Is not the fact of the matter that indeterminate sentences have a very low reoffending rate, and that most members of the public rather like the idea that people are not released from prison until it is safe? What will my right hon. and learned Friend do to ensure that people who are released go through all the necessary treatment and programmes to address their offending behaviour before they are released?
My hon. Friend’s last point is perfectly fair, and I am about to make some points that should reassure the great bulk of the public. Of course we must have in place a very effective method of dealing with all those who commit the worst sexual and violent offences. No one is suggesting that we do not need an effective regime for that.
For the very serious offenders, the ones who are among the worst of the likely inhabitants of Her Majesty’s prisons, there will be a new mandatory life sentence. That will apply in cases in which the offender has committed, on two consecutive occasions, two very serious sexual or violent offences, when each of which has been serious enough to merit a determinate sentence of 10 years or more.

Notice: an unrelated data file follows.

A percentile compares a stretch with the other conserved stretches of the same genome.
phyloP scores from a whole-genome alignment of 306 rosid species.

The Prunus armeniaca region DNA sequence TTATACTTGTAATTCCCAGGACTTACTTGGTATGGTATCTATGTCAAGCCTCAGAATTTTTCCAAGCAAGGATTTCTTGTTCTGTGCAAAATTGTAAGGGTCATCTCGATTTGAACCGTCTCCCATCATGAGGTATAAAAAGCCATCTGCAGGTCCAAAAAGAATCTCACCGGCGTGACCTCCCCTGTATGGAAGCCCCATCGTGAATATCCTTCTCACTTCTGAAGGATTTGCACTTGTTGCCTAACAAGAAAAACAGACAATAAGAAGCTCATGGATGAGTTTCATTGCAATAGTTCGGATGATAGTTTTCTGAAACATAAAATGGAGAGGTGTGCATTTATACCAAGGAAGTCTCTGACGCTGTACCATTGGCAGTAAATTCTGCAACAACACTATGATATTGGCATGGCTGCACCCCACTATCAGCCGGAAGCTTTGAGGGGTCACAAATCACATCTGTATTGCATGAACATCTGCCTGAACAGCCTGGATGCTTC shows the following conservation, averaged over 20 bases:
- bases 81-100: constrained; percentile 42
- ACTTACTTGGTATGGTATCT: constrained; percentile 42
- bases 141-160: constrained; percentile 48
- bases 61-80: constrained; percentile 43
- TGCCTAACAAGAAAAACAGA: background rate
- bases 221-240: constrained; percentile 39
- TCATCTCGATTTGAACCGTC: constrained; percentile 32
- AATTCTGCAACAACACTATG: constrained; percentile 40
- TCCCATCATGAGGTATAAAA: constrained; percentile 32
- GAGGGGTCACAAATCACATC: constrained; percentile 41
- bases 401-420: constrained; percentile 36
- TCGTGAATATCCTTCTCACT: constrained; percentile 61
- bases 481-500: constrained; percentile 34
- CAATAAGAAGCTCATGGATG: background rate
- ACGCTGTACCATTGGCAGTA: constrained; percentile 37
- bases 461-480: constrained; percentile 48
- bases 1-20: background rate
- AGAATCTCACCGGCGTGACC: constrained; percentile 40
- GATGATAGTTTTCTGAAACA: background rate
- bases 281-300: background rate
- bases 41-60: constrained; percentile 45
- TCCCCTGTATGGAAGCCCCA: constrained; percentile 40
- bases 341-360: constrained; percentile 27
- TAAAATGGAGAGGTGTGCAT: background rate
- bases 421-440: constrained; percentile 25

I was criticised from the left in another place, and probably will be here, for introducing a new mandatory life sentence. We have only one at the moment, which is for murder, and everybody accepts it. As I have said, however, the new mandatory sentence is mainly intended to reassure those who, like my hon. Friend, are worried that the worst offenders might occasionally get out. We are talking about very serious offenders, most of whom would get a life sentence anyway if they had committed two offences meriting determinate sentences of 10 years or more. I do not think that many such people would avoid a life sentence, but as hon. Members can see, a life sentence in the new clause is subject to a caveat—the offender will receive a mandatory sentence unless their circumstances or the circumstances of the offence